Grushko theorem

From Wikipedia, the free encyclopedia
  (Redirected from Grushko's theorem)
Jump to: navigation, search

In the mathematical subject of group theory, the Grushko theorem or the Grushko-Neumann theorem is a theorem stating that the rank (that is, the smallest cardinality of a generating set) of a free product of two groups is equal to the sum of the ranks of the two free factors. The theorem was first obtained in a 1940 article of Grushko[1] and then, independently, in a 1943 article of Neumann.[2]

Statement of the theorem[edit]

Let A and B be finitely generated groups and let AB be the free product of A and B. Then

rank(AB) = rank(A) + rank(B).

It is obvious that rank(AB) ≤ rank(A) + rank(B) since if X is a finite generating set of A and Y is a finite generating set of B then XY is a generating set for AB and that |XY|≤|X| + |Y|. The opposite inequality, rank(AB) ≥ rank(A) + rank(B), requires proof.

Grushko, but not Neumann, proved a more precise version of Grushko's theorem in terms of Nielsen equivalence. It states that if M = (g1, g2, ..., gn) is an n-tuple of elements of G = AB such that M generates G, <g1, g2, ..., gn> = G, then M is Nielsen equivalent in G to an n-tuple of the form

M' = (a1, ..., ak, b1, ..., bnk) where {a1, ..., ak}⊆A is a generating set for A and where {b1, ..., bnk}⊆B is a generating set for B. In particular, rank(A) ≤ k, rank(B) ≤ n − k and rank(A) + rank(B) ≤ k + (n − k) = n. If one takes M to be the minimal generating tuple for G, that is, with n = rank(G), this implies that rank(A) + rank(B) ≤ rank(G). Since the opposite inequality, rank(G) ≤ rank(A) + rank(B), is obvious, it follows that rank(G)=rank(A) + rank(B), as required.

History and generalizations[edit]

After the original proofs of Grushko (1940) and Neumann(1943), there were many subsequent alternative proofs, simplifications and generalizations of Grushko's theorem. A close version of Grushko's original proof is given in the 1955 book of Kurosh.[3]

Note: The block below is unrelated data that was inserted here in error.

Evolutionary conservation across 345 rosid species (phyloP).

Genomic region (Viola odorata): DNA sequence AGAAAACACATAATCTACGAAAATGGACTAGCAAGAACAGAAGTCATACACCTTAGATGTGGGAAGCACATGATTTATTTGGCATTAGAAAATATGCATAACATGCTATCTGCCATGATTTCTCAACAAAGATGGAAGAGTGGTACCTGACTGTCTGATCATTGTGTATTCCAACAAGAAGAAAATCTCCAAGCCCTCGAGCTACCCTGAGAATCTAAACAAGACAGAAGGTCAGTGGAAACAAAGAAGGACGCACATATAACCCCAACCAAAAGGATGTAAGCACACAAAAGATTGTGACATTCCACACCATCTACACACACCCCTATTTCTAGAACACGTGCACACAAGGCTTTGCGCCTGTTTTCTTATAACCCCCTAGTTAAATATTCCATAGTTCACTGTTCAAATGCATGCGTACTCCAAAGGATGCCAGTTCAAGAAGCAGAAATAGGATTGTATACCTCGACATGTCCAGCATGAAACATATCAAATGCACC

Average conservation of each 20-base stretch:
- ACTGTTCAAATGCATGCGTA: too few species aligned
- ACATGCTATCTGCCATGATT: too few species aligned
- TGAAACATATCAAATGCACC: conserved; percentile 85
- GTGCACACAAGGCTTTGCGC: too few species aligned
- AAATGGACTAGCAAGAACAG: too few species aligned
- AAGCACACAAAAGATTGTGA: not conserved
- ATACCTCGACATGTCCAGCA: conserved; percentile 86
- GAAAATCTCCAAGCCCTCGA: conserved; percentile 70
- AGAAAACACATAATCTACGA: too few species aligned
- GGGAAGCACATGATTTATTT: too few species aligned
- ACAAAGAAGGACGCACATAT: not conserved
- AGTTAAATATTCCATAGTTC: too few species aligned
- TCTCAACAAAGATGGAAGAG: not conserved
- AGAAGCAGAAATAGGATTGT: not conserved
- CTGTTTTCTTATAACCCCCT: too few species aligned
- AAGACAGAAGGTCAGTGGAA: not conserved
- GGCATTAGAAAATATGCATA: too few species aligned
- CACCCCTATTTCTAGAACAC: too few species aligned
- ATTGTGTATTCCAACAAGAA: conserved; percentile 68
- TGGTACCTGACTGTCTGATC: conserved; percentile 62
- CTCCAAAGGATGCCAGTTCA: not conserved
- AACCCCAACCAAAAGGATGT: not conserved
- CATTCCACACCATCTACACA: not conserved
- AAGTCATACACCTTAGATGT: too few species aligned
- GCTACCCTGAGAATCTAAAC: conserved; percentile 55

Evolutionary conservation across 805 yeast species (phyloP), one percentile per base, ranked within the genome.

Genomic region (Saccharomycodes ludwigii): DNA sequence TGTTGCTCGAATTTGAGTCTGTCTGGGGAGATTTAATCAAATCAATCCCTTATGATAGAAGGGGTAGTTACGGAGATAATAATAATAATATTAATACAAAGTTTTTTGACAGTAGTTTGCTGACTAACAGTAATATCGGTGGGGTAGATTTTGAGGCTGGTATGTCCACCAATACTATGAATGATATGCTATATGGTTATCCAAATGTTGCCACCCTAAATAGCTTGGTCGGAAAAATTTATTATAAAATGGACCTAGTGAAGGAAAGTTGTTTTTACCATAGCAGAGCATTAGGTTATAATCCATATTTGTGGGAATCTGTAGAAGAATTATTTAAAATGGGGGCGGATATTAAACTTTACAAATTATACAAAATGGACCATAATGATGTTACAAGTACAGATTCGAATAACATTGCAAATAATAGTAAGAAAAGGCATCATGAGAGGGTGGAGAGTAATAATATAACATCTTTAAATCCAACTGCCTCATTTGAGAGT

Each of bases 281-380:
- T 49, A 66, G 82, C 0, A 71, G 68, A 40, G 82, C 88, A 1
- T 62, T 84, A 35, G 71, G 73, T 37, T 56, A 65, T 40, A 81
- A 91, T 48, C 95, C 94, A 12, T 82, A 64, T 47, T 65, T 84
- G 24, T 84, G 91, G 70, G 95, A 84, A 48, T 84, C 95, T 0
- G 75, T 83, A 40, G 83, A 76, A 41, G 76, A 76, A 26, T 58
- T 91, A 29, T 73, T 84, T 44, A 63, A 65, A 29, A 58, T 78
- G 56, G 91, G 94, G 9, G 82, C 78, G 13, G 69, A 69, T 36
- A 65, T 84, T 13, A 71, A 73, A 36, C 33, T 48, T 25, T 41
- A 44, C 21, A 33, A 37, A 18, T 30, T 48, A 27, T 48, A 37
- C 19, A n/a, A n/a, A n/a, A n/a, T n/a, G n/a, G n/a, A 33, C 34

Like the original proofs, Lyndon's proof (1965)[4] relied on length-functions considerations but with substantial simplifications. A 1965 paper of Stallings [5] gave a greatly simplified topological proof of Grushko's theorem.

A 1970 paper of Zieschang[6] gave a Nielsen equivalence version of Grushko's theorem (stated above) and provided some generalizations of Grushko's theorem for amalgamated free products. Scott (1974) gave another topological proof of Grushko's theorem, inspired by the methods of 3-manifold topology[7] Imrich (1984)[8] gave a version of Grushko's theorem for free products with infinitely many factors.

A 1976 paper of Chiswell[9] gave a relatively straightforward proof of Grushko's theorem, modelled on Stallings' 1965 proof, that used the techniques of Bass-Serre theory. The argument directly inspired the machinery of foldings for group actions on trees and for graphs of groups and Dicks' even more straightforward proof of Grushko's theorem (see, for example, [10][11][12]).